Ernest Hemingway's Typewriter, Impeccable Provenance, Used to Write "A Moveable Feast", From His Biographer A. E. Hotchner
Hemingway's "Royal" typewriter HH Serial #HHP-4938968. Circa mid-1950's used by him to write "A Moveable Feast". Superb condition with the original typewriter ribbon. Provided to Hemingway in the fall of 1959 by his close friend, A.E. Hotchner, who had found Hemingway an apartment at 1 East 62nd Street, just off Fifth Avenue. Hotchner and Hemingway both furnished the apartment just after they were in Spain for "The Dangerous Summer". Hotchner lent Hemingway this "Royal" typewriter which he used for many months working on "A Moveable Feast", his tale of early days spent among writing giants the likes of F. Scott Fitzgerald, Gertrude Stein, and James Joyce. Hemingway returned the typewriter to Hotchner in 1960, and it has remained cherished in his friend's possession since that time. Provenance: Accompanied with the typewriter is a signed letter of authenticity by A.E. Hotchner who includes the above information in the body of his LOA dated "December 23, 2019, and which he signed and had notarized; and a Signed Letter of Authenticity by John Reznikoff who personally received this photo directly from Hotchner. Both letters are transcribed below and are shown as images within this lot.
In the spring of 1948, A.E. Hotchner as a 20-something journalist, was assigned by Cosmopolitan to get from Ernest Hemingway an article on ""The Future of Literature"". He never did manage to finagle the predictive think piece from Hemingway --it burgeoned into two substitute short stories and came out Across the River and Into the Trees, which Cosmo ran in three parts -- but ""Hotch"" got to know ""Papa"" and ""Papa"" came to respect ""Hotch."" They drank together. And how they talked! Hemingway trusted Hotchner and opened up to him in Cuba, New York, Paris, Venice, on the Riviera, in Madrid, Sun Valley, and finally at the Mayo Clinic.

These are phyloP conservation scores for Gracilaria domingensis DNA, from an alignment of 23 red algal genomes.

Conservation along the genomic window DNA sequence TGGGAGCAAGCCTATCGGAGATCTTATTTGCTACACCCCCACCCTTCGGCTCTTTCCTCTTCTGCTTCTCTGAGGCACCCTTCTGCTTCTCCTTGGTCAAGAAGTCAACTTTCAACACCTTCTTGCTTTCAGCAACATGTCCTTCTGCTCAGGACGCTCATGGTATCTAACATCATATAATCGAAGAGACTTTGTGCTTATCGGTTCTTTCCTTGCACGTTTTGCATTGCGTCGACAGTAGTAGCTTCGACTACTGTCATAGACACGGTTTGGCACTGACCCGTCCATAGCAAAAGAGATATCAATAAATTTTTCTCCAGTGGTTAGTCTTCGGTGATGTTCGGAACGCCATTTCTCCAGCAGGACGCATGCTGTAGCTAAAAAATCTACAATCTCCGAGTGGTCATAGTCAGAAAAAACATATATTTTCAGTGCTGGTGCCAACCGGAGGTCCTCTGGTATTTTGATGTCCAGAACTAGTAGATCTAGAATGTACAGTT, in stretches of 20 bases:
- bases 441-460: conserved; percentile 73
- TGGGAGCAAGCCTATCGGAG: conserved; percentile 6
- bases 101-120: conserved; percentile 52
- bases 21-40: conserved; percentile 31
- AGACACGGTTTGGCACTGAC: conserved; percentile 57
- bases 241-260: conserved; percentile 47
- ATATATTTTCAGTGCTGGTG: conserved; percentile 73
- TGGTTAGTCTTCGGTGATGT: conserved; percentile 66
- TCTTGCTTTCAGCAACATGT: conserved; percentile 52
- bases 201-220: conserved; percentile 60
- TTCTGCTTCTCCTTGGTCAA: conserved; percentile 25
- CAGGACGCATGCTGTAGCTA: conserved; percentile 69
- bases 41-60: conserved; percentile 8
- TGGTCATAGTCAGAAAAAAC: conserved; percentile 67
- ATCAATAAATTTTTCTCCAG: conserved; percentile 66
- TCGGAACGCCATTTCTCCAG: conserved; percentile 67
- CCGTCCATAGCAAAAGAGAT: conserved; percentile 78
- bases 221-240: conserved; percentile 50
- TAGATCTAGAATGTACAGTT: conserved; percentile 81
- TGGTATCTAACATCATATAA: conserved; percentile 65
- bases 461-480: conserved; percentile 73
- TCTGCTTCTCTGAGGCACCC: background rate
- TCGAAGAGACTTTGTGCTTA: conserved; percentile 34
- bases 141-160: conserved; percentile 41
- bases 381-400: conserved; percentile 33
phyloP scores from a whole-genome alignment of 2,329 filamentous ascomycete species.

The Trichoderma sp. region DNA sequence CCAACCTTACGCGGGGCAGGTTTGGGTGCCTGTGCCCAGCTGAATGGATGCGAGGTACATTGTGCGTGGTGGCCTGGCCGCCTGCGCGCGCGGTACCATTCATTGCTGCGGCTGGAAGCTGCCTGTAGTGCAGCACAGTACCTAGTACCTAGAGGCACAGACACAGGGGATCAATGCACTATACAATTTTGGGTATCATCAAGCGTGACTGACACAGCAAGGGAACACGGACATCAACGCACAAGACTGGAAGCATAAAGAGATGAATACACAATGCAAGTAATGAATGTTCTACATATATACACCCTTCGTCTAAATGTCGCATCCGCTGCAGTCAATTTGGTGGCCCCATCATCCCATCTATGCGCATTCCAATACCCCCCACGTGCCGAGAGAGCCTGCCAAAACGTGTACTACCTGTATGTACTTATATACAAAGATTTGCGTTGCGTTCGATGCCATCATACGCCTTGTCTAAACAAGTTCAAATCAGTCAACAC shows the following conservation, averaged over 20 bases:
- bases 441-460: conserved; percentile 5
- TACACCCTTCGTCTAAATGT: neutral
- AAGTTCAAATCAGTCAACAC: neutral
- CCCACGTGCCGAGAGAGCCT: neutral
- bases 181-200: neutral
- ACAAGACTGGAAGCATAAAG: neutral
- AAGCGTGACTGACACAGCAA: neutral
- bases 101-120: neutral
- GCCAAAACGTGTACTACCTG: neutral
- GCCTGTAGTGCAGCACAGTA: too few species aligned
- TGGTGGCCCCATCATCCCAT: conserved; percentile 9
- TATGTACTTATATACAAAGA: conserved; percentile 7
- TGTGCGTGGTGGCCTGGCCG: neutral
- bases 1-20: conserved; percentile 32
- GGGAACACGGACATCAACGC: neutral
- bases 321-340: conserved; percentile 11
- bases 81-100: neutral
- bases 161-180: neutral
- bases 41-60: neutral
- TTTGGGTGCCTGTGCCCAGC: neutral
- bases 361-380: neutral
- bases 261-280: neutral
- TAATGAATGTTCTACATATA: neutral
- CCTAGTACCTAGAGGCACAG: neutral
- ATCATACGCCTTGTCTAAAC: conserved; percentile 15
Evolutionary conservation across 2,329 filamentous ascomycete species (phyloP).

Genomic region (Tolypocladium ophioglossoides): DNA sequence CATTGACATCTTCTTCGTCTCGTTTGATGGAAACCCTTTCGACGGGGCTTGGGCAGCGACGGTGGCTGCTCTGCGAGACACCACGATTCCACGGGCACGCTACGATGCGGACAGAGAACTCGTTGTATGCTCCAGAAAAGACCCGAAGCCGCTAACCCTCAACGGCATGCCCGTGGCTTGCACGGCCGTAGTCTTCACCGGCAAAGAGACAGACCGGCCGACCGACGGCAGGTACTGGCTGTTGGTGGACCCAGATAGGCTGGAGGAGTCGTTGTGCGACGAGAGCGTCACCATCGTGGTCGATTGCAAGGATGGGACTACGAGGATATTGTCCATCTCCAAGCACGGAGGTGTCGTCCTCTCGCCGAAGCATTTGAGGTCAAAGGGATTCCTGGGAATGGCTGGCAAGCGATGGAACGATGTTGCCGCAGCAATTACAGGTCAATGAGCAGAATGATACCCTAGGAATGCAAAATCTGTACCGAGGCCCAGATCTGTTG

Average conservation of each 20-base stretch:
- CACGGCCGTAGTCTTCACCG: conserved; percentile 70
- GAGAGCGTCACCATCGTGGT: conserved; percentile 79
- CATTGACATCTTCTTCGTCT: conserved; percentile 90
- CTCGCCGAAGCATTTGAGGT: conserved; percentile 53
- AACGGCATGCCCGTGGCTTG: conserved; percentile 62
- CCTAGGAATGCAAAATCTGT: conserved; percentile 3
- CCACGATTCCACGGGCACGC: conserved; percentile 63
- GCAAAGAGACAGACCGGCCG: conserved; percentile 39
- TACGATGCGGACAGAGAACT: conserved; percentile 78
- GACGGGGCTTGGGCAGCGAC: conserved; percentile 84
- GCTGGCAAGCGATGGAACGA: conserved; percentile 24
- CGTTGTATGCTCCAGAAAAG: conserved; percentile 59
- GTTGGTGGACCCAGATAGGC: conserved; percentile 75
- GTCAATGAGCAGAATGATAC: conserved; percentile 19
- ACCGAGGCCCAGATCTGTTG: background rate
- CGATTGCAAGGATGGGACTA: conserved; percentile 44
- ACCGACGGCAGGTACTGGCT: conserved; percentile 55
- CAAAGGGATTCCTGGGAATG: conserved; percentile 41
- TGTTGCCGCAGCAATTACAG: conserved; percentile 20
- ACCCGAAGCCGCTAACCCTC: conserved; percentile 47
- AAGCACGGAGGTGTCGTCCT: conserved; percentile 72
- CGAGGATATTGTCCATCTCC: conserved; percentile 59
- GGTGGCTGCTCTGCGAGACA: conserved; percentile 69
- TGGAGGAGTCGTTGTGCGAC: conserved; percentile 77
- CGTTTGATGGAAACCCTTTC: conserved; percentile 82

Letter of Authenticity from Hotcher:
" …Date Dec 23, 2019
To Whom it may concern:
The item photographed below, a "Royal" Typewriter HH Serial #HHP-4938968, circa mid 1950's was owned by me and I used it for much of my typing in that period. In the fall of 1959, I found an apartment for Hemingway at 1 East 62nd Street, just off Fifth Avenue. I even helped furnish the place. This was after we were in Spain for "The Dangerous Summer". Hemingway needed a typewriter at this time, so I lent him my trusty Royal. Hemingway used this very typewriter for many months working on "A Moveable Feast". This was his tale of early days spent among writing giants the like of F.Scott Fitzgerald, Gertrude Stein and James Joyce. It would have been returned to me at some time in 1960. I have kept and cherished this relic for 60 years and hope the new owner will hold it dear as I did.
A.E. Hotchner "
Letter of Authenticity from Reznikoff:
December 10, 2019
To Whom It May Concern:
The following is a memorialization of my meeting with famed author A. E. Hotchner on December 9, 2019.
I have known Hotchner, or “Hotch”, as he would have his friends address him, myself included, for nearly 30 years. I first met him through an introduction from my sister, who was helping to launch the Newman’s Own brand. Hotchner was partners with Paul Newman on this venture. It’s interesting to note that Hotchner had two best friends in his life, first Ernest Hemingway, then Paul Newman. His friendship with Hemingway and certain associated artifacts are the purpose of this letter.
Over the years, I have sold for Hotchner many artifacts related to Hemingway or Newman. I have also appraised many items that Hotchner donated, and even accompanied him to the Library of Congress when Jack Hemingway donated Ernest’s first book inscribed to his first wife. Hotchner is nearly 103 years old now, and has lived in Westport, near my office, for many decades. The stories I have concerning him are too many to fill a single letter, but I’m certain it’s a chapter in my book, if I ever write one.